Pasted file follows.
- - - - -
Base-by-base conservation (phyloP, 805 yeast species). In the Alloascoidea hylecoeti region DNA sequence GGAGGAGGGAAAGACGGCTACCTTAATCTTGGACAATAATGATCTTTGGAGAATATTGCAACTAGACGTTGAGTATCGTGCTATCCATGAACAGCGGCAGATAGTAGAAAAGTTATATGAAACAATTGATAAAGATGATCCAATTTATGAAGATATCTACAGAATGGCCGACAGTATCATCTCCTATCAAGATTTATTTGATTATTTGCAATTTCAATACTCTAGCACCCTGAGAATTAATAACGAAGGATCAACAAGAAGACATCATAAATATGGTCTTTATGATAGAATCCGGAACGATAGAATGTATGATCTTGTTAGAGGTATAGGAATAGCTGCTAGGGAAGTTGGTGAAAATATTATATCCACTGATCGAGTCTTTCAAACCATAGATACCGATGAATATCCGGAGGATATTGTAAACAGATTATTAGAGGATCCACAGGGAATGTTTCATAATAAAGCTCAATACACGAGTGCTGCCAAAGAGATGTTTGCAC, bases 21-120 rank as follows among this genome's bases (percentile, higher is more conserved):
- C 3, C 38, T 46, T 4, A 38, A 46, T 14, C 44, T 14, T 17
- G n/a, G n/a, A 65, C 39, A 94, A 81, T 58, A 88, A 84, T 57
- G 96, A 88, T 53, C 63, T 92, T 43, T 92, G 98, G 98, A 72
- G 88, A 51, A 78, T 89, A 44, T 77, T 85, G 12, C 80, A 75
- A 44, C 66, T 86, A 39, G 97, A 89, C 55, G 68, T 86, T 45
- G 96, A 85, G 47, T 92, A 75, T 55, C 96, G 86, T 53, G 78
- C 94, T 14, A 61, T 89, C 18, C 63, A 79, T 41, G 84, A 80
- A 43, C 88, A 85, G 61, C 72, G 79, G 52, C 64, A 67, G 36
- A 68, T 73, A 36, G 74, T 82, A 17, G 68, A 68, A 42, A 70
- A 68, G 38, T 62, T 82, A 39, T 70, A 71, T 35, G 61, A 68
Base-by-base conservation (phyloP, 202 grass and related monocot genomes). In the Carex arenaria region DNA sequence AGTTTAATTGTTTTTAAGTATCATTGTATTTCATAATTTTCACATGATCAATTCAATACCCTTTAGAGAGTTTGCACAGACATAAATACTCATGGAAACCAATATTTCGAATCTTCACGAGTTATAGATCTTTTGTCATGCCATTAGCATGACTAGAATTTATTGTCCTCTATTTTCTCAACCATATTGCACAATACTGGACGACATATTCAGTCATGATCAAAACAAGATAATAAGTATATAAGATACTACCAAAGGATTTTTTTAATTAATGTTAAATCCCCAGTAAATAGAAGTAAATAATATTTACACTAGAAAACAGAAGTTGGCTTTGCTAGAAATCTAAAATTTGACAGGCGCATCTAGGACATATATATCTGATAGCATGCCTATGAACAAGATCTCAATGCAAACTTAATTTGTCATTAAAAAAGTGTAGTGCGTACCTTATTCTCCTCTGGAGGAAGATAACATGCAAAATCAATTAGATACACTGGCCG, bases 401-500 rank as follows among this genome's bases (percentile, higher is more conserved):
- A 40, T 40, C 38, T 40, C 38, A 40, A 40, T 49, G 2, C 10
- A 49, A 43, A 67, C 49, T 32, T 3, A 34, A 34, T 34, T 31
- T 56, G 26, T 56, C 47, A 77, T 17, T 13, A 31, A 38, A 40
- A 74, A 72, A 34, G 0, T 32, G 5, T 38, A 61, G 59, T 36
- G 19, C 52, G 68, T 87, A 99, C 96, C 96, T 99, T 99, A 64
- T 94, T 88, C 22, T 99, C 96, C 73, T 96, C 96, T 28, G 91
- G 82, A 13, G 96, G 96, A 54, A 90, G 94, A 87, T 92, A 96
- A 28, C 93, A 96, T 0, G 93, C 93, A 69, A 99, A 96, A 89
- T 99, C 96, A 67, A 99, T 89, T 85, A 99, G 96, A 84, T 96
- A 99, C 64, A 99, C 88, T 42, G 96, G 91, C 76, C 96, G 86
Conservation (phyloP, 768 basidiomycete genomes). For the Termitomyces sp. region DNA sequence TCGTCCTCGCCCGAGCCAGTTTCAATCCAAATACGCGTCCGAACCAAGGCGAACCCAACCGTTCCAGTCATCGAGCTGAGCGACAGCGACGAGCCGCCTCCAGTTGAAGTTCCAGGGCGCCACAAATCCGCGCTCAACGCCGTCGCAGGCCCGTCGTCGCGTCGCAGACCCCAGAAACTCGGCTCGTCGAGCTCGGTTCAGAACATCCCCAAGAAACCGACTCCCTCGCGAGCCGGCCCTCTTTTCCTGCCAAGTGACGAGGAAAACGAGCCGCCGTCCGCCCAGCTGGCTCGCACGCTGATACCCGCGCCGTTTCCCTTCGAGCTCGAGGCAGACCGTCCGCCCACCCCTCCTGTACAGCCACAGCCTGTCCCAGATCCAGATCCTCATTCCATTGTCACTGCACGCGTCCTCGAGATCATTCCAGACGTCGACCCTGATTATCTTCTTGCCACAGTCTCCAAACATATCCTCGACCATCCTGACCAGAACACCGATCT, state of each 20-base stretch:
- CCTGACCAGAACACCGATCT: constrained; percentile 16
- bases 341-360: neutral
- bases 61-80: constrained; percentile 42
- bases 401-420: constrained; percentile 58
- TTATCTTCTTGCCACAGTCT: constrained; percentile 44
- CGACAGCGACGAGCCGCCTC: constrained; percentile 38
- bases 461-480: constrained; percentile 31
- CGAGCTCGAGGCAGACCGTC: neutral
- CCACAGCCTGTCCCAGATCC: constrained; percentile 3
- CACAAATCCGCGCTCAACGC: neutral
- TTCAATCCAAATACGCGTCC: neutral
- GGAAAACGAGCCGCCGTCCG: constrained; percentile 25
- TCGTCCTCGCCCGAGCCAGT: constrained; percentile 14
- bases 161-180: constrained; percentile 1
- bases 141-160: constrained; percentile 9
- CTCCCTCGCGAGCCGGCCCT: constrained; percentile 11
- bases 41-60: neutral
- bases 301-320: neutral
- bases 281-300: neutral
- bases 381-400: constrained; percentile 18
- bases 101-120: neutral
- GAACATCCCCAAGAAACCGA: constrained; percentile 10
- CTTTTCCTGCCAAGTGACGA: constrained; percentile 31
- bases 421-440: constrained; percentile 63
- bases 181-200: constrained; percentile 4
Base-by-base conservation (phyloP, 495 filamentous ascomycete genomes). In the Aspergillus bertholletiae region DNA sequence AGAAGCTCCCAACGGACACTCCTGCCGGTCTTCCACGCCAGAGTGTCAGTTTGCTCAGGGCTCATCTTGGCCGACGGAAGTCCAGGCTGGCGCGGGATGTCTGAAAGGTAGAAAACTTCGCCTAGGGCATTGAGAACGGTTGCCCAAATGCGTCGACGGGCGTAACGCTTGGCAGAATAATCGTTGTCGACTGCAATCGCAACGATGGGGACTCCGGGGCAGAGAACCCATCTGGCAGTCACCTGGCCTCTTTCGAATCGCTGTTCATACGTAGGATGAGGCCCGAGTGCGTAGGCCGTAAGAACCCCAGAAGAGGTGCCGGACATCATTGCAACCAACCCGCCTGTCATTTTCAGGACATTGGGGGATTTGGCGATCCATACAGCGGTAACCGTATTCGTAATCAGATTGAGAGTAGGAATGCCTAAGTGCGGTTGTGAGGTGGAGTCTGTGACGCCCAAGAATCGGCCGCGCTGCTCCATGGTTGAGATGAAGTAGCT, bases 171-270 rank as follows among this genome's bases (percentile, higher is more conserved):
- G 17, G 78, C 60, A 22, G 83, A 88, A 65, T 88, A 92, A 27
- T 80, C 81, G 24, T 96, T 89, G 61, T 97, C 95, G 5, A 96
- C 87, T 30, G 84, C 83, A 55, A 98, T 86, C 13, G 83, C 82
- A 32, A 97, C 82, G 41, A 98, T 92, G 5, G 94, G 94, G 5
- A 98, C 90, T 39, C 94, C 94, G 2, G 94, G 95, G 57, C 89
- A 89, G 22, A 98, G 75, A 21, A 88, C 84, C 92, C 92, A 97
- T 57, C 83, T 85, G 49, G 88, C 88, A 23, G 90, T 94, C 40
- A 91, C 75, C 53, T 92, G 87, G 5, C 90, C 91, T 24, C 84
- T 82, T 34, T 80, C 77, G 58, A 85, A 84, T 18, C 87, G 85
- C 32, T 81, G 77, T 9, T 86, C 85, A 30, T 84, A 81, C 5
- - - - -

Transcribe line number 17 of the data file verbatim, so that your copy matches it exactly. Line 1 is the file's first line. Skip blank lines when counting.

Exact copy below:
- G 19, C 52, G 68, T 87, A 99, C 96, C 96, T 99, T 99, A 64